Ready or not, here's HSPD-12
- By William Jackson
- Oct 26, 2005
Beginning tomorrow, government IDs may be issued only by trusted authorities designated under Homeland Security Presidential Directive 12
, and those receiving the cards must meet stringent new identity proofing requirements.
One year from now, these ID cards must meet technical standards for a governmentwide smart card that can be verified across agency lines for both physical and IT system access.
Although agencies appear
to be on track for meeting these deadlines, the new requirements may pose headaches for government employees and contractors receiving the cards.
Required extensive background checks could delay card issuance for months.
'We found that running these checks could take anywhere from a couple of days to nine months,' said William 'Curt' Barker, program manager at the National Institute of Standards and Technology. 'Organizations were reluctant to wait nine months to bring people on board,' so NIST came up with a compromise to speed the process. 'Interim cards can be granted based on a national criminal history check.'
These checks'essentially an FBI fingerprint check'usually can be done in two or three days, said Judith Spencer, chairwoman of the Federal ID Credentialing Committee. But even these simpler checks could take months to complete in some cases, and there is some confusion about whether agencies will accept earlier background checks conducted by other agencies.
'We're still working out the details,' Spencer said.
Barker and Spencer spoke at the Federal Information Assurance Conference being held at the University of Maryland.
The mandate for an interoperable, machine-readable government-wide ID card was issued by the president in August 2004. The deadline for meeting ID vetting and procedural requirements was 14 months after HSPD-12 was issued, with a deadline for issuing interoperable cards one year later.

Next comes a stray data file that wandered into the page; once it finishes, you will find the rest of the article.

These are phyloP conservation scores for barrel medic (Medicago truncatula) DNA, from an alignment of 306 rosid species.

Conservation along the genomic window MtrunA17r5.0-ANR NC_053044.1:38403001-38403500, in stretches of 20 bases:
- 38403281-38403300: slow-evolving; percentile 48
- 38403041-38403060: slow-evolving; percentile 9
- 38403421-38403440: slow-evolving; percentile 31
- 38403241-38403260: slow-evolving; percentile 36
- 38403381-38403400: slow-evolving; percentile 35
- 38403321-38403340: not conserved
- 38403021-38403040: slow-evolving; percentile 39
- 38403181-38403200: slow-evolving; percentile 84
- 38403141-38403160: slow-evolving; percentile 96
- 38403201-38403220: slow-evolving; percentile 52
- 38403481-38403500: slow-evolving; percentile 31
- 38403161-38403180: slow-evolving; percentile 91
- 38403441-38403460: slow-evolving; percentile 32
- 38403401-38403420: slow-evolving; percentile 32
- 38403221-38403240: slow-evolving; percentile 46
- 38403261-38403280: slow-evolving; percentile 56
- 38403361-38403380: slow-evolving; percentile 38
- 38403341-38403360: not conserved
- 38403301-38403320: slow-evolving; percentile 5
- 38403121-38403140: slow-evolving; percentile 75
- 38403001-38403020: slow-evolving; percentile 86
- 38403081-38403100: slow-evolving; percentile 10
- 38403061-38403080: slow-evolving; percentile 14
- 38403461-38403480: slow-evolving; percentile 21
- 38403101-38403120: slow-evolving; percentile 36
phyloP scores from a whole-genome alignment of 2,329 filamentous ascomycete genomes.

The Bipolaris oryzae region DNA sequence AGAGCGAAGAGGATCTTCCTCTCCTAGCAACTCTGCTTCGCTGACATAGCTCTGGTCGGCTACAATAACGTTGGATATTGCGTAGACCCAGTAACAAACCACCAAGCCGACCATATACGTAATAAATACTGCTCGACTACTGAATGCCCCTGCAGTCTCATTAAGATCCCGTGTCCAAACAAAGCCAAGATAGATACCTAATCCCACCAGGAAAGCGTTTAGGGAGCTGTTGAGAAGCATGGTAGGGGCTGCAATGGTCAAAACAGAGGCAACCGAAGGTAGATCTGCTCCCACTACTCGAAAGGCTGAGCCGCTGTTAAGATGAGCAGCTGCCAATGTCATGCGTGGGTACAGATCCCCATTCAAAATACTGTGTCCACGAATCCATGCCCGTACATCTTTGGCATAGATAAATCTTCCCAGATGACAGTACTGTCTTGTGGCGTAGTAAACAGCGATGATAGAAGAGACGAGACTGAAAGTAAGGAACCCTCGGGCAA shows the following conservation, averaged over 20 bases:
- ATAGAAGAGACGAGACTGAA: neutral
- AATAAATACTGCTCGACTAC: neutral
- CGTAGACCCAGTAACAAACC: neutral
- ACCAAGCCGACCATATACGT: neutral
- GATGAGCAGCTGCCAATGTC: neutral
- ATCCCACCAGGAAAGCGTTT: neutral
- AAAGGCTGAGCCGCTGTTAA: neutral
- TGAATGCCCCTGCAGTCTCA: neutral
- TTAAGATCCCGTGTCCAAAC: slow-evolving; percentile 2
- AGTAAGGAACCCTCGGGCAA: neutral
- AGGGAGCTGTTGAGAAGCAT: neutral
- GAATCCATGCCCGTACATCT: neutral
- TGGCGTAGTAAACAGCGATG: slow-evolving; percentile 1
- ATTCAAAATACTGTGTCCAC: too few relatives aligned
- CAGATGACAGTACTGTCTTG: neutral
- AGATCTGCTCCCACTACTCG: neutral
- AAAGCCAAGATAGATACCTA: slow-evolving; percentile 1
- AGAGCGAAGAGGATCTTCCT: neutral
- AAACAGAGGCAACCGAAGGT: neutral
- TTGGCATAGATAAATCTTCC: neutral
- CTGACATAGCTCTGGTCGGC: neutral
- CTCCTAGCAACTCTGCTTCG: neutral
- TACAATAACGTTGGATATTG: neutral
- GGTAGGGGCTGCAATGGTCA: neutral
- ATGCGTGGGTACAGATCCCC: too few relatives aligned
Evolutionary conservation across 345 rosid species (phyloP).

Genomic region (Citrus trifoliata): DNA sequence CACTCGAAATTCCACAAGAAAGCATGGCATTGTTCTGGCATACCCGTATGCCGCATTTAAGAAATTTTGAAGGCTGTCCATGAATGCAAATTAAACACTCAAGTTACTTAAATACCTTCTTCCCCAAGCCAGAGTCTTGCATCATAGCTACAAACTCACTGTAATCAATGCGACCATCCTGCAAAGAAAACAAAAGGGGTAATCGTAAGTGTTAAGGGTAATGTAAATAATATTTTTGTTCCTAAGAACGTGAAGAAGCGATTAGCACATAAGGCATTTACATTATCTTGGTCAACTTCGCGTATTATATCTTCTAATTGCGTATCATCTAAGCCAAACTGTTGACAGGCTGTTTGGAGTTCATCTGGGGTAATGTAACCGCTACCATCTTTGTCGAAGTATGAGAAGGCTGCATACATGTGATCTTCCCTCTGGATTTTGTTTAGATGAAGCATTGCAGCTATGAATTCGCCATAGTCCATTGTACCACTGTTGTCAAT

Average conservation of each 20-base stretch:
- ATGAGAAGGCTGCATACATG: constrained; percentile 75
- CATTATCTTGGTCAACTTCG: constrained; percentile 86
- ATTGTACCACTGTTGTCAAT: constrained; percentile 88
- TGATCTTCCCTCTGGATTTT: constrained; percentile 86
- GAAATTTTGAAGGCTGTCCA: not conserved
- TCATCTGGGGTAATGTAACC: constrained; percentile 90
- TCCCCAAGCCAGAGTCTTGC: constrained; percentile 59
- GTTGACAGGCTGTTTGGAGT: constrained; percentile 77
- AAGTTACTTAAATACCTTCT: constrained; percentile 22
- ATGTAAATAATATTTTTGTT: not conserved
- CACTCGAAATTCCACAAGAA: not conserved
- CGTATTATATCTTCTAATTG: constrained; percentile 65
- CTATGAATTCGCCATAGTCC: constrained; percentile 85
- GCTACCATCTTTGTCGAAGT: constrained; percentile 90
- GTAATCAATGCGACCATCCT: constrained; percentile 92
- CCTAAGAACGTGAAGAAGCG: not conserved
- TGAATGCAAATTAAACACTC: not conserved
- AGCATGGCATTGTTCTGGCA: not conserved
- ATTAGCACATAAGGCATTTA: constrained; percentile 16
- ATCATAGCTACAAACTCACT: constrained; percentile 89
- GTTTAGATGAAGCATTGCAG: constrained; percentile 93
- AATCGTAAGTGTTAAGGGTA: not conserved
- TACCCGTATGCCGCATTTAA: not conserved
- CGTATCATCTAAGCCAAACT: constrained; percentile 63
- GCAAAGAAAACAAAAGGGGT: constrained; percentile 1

NIST did a rush job on the technical specifications for the card, and the Federal ID Credentialing Committee has produced guidelines to help agencies in meeting the requirements.
The General Services Administration has established a contract schedule for HSPD-12 commercial products and expects to have operational and interoperability testing programs in place early next year.
'GSA will be issuing bulk purchase agreements against the schedule line items,' when product testing has been completed, Spencer said.
Both Spencer and Barker said agencies appear to be on track for meeting the Oct. 27 and the 2006 deadlines.
'To my knowledge, they're all there,' Spencer said. 'A year from now we should be in a position to start issuing these cards.'
But many in government expect backlogs to develop as background checks are required for each employee and contractor receiving a card. With the new cards required both for physical and IT access, new hires and current employees getting new IDs could find themselves locked out of work until the lengthy checks are completed.
The background checks, called National Agency Checks with Written Inquiries, are not entirely new. They have been routine for some government positions, and the HSPD-12 requirement was based on a directive from the 1950s that has not been universally observed, Barker said.
The interim cards will help relieve some of the pressure, but problems could arise even there. Ironically, the government's most trusted workers'those who already have undergone extensive background checks'could face the greatest delays. This is because previous checks generate large files that have to be manually examined during a subsequent criminal history check. This means it could take months for some persons with prior clearances to get even an interim ID.
William Jackson is a Maryland-based freelance writer.